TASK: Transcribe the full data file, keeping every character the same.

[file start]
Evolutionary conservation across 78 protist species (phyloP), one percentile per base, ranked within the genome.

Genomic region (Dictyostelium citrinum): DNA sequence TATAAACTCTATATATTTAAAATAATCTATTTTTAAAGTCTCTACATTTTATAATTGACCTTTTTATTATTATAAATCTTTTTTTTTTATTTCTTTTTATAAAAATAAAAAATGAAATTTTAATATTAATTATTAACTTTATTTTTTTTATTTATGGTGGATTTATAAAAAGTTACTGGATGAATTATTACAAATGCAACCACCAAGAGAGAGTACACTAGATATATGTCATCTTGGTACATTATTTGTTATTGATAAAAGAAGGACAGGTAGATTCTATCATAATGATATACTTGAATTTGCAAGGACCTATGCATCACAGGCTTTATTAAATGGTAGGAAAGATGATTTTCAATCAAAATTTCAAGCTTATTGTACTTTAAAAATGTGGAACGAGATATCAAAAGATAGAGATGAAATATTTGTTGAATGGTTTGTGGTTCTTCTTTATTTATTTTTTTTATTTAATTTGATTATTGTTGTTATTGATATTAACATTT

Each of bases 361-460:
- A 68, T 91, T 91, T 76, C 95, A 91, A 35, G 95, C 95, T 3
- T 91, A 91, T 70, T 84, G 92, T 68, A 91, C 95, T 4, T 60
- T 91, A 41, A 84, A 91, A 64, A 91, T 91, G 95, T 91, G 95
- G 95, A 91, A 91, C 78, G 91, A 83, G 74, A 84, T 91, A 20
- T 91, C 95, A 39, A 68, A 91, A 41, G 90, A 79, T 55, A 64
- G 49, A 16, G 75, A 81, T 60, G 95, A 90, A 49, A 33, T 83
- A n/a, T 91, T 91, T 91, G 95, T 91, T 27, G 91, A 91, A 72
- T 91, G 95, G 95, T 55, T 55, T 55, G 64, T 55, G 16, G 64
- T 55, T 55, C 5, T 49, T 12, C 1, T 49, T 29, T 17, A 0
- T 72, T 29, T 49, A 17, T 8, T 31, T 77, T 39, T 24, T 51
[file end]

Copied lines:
Evolutionary conservation across 78 protist species (phyloP), one percentile per base, ranked within the genome.

Genomic region (Dictyostelium citrinum): DNA sequence TATAAACTCTATATATTTAAAATAATCTATTTTTAAAGTCTCTACATTTTATAATTGACCTTTTTATTATTATAAATCTTTTTTTTTTATTTCTTTTTATAAAAATAAAAAATGAAATTTTAATATTAATTATTAACTTTATTTTTTTTATTTATGGTGGATTTATAAAAAGTTACTGGATGAATTATTACAAATGCAACCACCAAGAGAGAGTACACTAGATATATGTCATCTTGGTACATTATTTGTTATTGATAAAAGAAGGACAGGTAGATTCTATCATAATGATATACTTGAATTTGCAAGGACCTATGCATCACAGGCTTTATTAAATGGTAGGAAAGATGATTTTCAATCAAAATTTCAAGCTTATTGTACTTTAAAAATGTGGAACGAGATATCAAAAGATAGAGATGAAATATTTGTTGAATGGTTTGTGGTTCTTCTTTATTTATTTTTTTTATTTAATTTGATTATTGTTGTTATTGATATTAACATTT

Each of bases 361-460:
- A 68, T 91, T 91, T 76, C 95, A 91, A 35, G 95, C 95, T 3
- T 91, A 91, T 70, T 84, G 92, T 68, A 91, C 95, T 4, T 60
- T 91, A 41, A 84, A 91, A 64, A 91, T 91, G 95, T 91, G 95
- G 95, A 91, A 91, C 78, G 91, A 83, G 74, A 84, T 91, A 20
- T 91, C 95, A 39, A 68, A 91, A 41, G 90, A 79, T 55, A 64
- G 49, A 16, G 75, A 81, T 60, G 95, A 90, A 49, A 33, T 83
- A n/a, T 91, T 91, T 91, G 95, T 91, T 27, G 91, A 91, A 72
- T 91, G 95, G 95, T 55, T 55, T 55, G 64, T 55, G 16, G 64
- T 55, T 55, C 5, T 49, T 12, C 1, T 49, T 29, T 17, A 0
- T 72, T 29, T 49, A 17, T 8, T 31, T 77, T 39, T 24, T 51